New State Laws are Forcing Schools to Remove Certain Books from their Libraries


Credit to Sadie Cotton

A group of books being banned from FHN’s library due to explicit graphics are shown. The law went into effect on Aug. 28 causing titles such as Flamer, This Book is Gay, and some Attack on Titan volumes to be removed from school libraries.

In the age of information, the balance between what should be withheld and what should be upheld becomes shakier everyday. Even now, there is still debate over how a bill passed in August should be enacted. Missouri Senate bill 775 makes it illegal for a school to distribute sexually explicit material, causing for many books to be removed from school libraries.

 “The law is very specific, it’s not about written words. It’s about pictures and images and videos,” David Brothers, the Director of Curriculum for the Francis Howell School District said. “You would have noticed that all those books were pulled from the shelves towards the start of the school year, and we had to go through each one and make sure that it was okay by the law.”

Finding which books need to be removed has been a challenge for schools. Many removed books have been the center of controversy, such as This Book Is Gay by Juno Dawson, a humorous book about LGBTQ+ sexualities that talks about details of queer sex often left out of school textbooks, and was consequently removed from school libraries for its crude drawings. 

“I just find it very convenient that the books that are banned are LGBTQ books, and I think that’s ridiculous,” Emily Winham, a parent in the Francis Howell School District said.

Another thing people find ridiculous is how this bill punishes violators. Rather than attacking the schools for holding the books, the bill charges the librarians or employees who distribute them. So if a school has a sexually explicit book and an employee loans it out to someone, they would have committed a Class A misdemeanor and could be charged with up to a year in jail or a $2,000 dollar fine.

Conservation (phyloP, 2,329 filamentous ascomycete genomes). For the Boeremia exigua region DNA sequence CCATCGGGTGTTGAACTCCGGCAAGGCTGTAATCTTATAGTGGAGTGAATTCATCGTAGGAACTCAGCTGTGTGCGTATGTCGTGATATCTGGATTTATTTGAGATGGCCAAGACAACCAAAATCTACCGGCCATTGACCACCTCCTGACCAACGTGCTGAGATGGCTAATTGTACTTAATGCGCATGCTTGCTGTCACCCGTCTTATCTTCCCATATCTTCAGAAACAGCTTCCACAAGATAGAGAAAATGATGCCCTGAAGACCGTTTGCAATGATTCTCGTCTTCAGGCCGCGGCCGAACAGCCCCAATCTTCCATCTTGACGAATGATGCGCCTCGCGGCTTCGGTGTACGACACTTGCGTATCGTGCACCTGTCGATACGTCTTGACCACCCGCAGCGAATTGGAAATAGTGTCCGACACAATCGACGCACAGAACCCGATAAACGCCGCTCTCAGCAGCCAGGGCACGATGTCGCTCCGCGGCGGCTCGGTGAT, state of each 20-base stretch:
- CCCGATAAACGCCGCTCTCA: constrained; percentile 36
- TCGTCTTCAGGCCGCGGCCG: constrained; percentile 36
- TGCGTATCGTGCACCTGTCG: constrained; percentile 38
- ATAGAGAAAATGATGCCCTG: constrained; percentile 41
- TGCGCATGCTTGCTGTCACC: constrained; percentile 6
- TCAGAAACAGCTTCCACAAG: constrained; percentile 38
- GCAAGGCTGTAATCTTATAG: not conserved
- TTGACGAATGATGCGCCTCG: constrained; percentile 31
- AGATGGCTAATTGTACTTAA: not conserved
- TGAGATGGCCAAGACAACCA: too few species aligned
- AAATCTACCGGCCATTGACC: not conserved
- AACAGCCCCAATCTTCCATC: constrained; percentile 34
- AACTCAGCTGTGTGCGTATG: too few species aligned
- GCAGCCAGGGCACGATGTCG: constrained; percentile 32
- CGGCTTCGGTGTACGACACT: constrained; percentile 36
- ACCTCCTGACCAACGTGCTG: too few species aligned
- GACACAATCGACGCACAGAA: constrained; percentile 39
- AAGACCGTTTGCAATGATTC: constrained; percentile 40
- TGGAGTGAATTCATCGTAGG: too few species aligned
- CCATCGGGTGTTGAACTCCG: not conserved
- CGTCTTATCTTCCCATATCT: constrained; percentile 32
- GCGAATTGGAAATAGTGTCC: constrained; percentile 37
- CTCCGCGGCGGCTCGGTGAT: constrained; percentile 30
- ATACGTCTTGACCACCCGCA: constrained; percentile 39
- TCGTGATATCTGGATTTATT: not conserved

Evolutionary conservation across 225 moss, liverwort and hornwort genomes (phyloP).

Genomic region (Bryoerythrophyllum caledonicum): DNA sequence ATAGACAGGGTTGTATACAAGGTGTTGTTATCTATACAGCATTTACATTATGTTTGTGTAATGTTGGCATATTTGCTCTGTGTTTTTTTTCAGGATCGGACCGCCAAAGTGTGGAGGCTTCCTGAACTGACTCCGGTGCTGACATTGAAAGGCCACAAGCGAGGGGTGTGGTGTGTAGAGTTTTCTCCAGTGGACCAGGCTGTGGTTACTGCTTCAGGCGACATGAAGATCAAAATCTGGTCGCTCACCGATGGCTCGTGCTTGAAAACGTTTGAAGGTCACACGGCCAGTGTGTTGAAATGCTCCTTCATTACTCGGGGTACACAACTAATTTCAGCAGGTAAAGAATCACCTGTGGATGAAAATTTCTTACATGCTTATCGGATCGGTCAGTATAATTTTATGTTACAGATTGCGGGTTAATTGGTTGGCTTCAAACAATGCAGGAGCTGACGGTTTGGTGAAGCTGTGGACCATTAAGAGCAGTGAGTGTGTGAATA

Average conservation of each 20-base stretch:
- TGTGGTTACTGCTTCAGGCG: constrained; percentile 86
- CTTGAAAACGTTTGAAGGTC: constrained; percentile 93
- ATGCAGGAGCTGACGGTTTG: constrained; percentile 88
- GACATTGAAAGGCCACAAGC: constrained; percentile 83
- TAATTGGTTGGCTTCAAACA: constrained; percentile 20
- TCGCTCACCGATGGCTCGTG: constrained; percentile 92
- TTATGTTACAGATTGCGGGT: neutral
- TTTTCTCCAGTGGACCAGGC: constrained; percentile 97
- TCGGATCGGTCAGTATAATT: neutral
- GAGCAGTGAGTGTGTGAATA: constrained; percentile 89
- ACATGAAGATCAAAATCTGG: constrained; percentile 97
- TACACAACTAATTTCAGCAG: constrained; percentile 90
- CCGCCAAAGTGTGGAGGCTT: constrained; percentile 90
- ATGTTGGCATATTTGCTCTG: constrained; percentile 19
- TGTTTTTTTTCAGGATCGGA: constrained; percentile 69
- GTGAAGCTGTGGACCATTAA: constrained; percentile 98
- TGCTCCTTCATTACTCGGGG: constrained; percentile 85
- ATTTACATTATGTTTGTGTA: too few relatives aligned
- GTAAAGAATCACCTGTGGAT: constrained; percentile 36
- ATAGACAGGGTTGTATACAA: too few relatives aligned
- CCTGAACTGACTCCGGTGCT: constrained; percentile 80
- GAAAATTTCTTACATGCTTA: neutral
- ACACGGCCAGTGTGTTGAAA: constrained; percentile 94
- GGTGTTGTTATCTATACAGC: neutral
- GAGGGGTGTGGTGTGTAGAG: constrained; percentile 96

“I don’t think that they should be fining librarians when it’s the school’s job to supply the books, the librarian’s just there to work, help out with the books,” Carter Houdeshell, a sophomore at FHN said. “They distribute it, but the school is the one with the greater power to define what books go into what libraries. The librarian shouldn’t be punished for that.”

On the other side of the coin, many people agree that sexually explicit material is not for kids, and this bill mostly effects people of young ages. Based on that, people believe that school libraries shouldn’t have sexually explicit material available for kids of all ages. Many people believe that schools should not be places for sexually explicit content, and that the choice of what a child should read needs to be with the parents, not the school.

“I would be very careful with what my 14-year-old daughter watches in movies, so I think I would be careful with what schools would present to my children,” Daniel Lamb, a US History and American Government teacher said.

Another thing that school districts need to be careful about is how they don’t always follow their own regulations perfectly. This bill makes schools review their libraries to ensure that every book follows the proper regulations for their school, which will help remove some of the gray area for what is and isn’t allowed.

“I believe it’s an overreaction to some loud voices in our community. But what was good about it is it does allow us to go through and review and make sure there really truly wasn’t anything that we would find objectionable,” Brothers said. “Our librarians, as amazing as they are, they order hundreds of books each year. And it’s not always possible to go through every single page. Often, they’re putting titles in based on recommendations and reviews and awards, and sometimes those titles have some inappropriate contact content. It was a good review for us.”

If there is one thing that is certain about this bill, it’s that there are many sides to it. A lot of uncertainty has arisen from everyone and the ways the bill is being enacted vary from place to place. There are valid arguments both for and against the bill. 

“There is a very delicate balance between censorship and stopping the flow of information,” Lamb said.